At the bar, there were a lot of people, wearing a lot of different costumes; it was Halloween, after all.  I went as a chaplain – last year of seminary, a CPE student; see how that works?  There was a man in the bar who was not unattractive, and who struck up a conversation with me. We talked for a bit, and decided some kissing might be a pleasant way to pass a few minutes.

Frankly, I prefer not to do my kissing in front of other people.  It's personal and intimate, and no one really wants to see me sucking face with a total stranger anyway, so we headed somewhere more private.

As I lived just up the street and he was visiting friends from out of town, we headed to my apartment.  I made clear up front that I was interested in kissing only.  He agreed that this was acceptable.

We made it back to my apartment, and I showed him to the restroom.  When he re-entered my room, he was stark naked and standing between me and the only door.

He proceeded to forcibly remove my clothing, shove me up against my bed, and force me to lean over the bed.  Using one hand to hold my torso down and yanking my hair back with the other to the point that my airway was constricted and I could barely breathe, he forced my legs apart and he raped me, penetrating every part of me.

When my dog, my five pound Yorkshire Terrier, Willy Wonka attacked this man, he stopped, let me up, grabbed my dog, and threw him into the wall across the room.  Willy Wonka slid down the wall, stood up, shook his head, and renewed his attack.

Seeing this man lunge for my dog again, I called Willy Wonka quietly to me and locked him in his kennel where he would be safe.

The attack continued, and I was pinned to the bed, on my back.  Blissfully, I could breathe again.  In theory.

In reality, I was crying so hard I could barely catch my breath, as I pleaded and begged this man to stop.  "No," I said.  "Please, no.  Not that.  Please, don't.  Please, stop.  I don't want to do that."

This is not suffering.

This is horrible.  This is horrifying.

This is violation.

This is violence and invalidation and pain.

This is hours of desperation to survive.

This is not suffering.

Suffering comes later.

Eventually, he left.

I am alone. 

Not even God can enter this place and touch my fear and pain and trauma.  God is as absent from this place as I am broken.

I sit in the shower crying, scrubbing my skin raw.  I crawl into bed, my skin and hair still wet.  I stare at a wall.  Willy Wonka curls up by my feet.  I hide from the world.  I try to hide from myself.

Rinse and repeat.

I called my best friend the next day.  I cried.  I told her it was a one-night stand.  Who would believe that I had been raped?  I had spent the evening in a bar, where I met a man, and a few hours later, invited him back to my apartment for some private kissing.  What did I think was going to happen?  Did I really expect that he would listen to me when I said kissing was all I was interested in?  He'd left the bar and his friends and traveled to my neighborhood.  Did I really think I had a right to expect that he wouldn't pressure me into sex, or take from me what I had clearly told him I would not give him?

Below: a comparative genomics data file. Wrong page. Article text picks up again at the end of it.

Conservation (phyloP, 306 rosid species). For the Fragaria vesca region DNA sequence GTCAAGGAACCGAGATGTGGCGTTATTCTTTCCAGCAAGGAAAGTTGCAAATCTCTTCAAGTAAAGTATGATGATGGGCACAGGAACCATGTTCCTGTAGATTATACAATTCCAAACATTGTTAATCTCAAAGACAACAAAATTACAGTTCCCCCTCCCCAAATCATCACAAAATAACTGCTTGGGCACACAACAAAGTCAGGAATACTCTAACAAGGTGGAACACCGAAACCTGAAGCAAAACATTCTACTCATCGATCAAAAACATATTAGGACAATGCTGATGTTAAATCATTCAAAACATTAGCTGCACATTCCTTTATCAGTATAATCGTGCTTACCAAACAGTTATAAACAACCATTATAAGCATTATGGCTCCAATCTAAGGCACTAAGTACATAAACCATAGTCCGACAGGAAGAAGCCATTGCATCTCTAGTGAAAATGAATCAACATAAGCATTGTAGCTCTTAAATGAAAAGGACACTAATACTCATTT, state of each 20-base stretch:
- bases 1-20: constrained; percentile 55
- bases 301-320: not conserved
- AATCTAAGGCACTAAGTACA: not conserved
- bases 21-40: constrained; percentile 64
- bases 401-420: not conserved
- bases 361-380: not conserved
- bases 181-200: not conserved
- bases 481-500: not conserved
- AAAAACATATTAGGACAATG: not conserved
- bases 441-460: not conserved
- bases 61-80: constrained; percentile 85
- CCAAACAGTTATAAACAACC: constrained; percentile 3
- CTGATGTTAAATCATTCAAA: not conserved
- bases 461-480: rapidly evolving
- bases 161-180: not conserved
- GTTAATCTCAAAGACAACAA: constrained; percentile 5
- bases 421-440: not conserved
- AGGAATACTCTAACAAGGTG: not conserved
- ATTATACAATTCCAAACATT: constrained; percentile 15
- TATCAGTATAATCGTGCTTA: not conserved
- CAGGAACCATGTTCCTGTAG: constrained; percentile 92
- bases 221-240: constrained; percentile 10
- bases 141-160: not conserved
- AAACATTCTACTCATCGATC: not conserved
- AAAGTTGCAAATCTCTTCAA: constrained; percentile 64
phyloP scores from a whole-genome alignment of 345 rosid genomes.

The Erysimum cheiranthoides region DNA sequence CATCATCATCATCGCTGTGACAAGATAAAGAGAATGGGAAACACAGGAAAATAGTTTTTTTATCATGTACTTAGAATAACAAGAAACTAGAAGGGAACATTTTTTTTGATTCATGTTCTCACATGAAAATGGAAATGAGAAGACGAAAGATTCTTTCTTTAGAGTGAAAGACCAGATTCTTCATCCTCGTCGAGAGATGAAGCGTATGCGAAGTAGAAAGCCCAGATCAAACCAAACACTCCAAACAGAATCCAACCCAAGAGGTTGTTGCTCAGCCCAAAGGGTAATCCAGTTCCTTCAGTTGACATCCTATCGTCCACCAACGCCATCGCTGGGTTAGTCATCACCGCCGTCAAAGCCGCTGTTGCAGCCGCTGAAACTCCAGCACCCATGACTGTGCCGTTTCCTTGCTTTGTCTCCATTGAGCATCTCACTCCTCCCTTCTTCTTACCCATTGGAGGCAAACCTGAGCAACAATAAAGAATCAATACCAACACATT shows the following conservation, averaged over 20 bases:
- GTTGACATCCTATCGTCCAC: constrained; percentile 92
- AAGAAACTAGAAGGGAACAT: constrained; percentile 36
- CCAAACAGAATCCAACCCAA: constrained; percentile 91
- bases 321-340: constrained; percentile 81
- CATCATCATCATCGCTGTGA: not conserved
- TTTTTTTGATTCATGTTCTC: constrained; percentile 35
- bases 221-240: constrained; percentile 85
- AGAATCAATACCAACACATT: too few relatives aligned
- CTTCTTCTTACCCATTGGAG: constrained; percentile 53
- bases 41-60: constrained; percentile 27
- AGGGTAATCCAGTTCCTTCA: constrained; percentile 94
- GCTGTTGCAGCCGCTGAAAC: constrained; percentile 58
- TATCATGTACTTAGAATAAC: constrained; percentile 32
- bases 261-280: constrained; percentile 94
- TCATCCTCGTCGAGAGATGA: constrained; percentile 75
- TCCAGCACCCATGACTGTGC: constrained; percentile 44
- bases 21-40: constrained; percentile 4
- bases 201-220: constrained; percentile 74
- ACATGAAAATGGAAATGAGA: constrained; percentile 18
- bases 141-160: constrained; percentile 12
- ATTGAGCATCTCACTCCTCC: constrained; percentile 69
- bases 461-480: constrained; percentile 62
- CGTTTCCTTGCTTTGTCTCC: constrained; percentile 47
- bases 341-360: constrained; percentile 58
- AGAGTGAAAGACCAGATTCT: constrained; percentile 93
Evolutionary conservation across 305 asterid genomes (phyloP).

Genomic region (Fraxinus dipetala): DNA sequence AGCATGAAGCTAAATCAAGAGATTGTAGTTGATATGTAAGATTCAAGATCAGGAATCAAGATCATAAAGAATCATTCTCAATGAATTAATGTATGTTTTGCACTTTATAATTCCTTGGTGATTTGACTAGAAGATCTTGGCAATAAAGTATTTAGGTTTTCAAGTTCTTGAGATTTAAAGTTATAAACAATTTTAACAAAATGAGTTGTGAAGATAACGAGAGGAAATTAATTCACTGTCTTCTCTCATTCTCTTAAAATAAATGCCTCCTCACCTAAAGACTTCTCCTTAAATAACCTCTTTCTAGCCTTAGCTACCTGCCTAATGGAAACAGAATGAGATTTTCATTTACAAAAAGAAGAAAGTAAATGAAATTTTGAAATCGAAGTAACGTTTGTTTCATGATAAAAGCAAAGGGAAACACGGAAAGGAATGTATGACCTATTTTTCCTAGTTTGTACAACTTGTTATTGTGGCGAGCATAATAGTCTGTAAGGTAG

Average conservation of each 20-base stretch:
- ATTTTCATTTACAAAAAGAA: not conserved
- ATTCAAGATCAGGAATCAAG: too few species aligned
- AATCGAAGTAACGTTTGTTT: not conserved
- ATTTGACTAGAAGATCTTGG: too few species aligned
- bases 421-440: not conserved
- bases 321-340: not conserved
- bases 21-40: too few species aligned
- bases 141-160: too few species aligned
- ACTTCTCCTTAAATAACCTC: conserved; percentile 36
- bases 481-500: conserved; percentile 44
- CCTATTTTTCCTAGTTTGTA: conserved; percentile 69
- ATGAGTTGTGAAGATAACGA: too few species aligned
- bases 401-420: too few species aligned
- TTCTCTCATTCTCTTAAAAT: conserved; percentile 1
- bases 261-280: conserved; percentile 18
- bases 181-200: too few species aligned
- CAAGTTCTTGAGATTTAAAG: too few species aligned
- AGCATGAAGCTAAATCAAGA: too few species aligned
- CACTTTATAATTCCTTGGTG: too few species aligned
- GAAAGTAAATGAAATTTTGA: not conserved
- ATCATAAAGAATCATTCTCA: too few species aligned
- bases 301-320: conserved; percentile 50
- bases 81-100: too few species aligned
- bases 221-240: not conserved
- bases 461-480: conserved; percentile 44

A digression:  Rape culture tells women that if you go to a bar, meet a man, take him home for some casual kissing, and you are raped, it's your fault, because everyone knows that going home with a stranger is the equivalent of consent.  Except it is not consent.  Rape is never the victim's fault.

Rape culture convinces women to believe this lie.  I bought into for nearly a year.

Suffering comes the next day and every day for the next month as blood pools in the toilet every time I have a bowel movement.  Suffering comes every year for the next six years when, for two weeks every year – one week on either side of the anniversary – blood pools in the toilet every time I have a bowel movement.

Suffering comes six days later when I have consensual sex with the lawyer.  I did not want the assault to be the last time a man ever touched me.  I knew this would be the last time a man ever touched me.  I feel contaminated, tainted, dirty.

Suffering comes sixteen weeks later when I go to the doctor to be tested for sexually transmitted infections.  “Why did you wait so long?”  Most sexually transmitted infections can be cured.  Herpes cannot be.  It’s uncomfortable, but there’s nothing to be done about it.  HIV cannot be.  It’s deadly, but it takes eight weeks for the viral load to be detectable in the blood.

“It’s been longer than eight weeks.”  I couldn’t get out of bed.  I’ve been depressed.  “Because of this?”  No.  Because Tim’s death superseded this.  “Who was it?”  Somehow “Spiderman” seems like an inadequate response.  I hadn't gotten his name, and it's not as though he left a business card or phone number when he left.  I tell my doctor, honestly, that I do not know.  Why does no one believe I do not know who did this to me?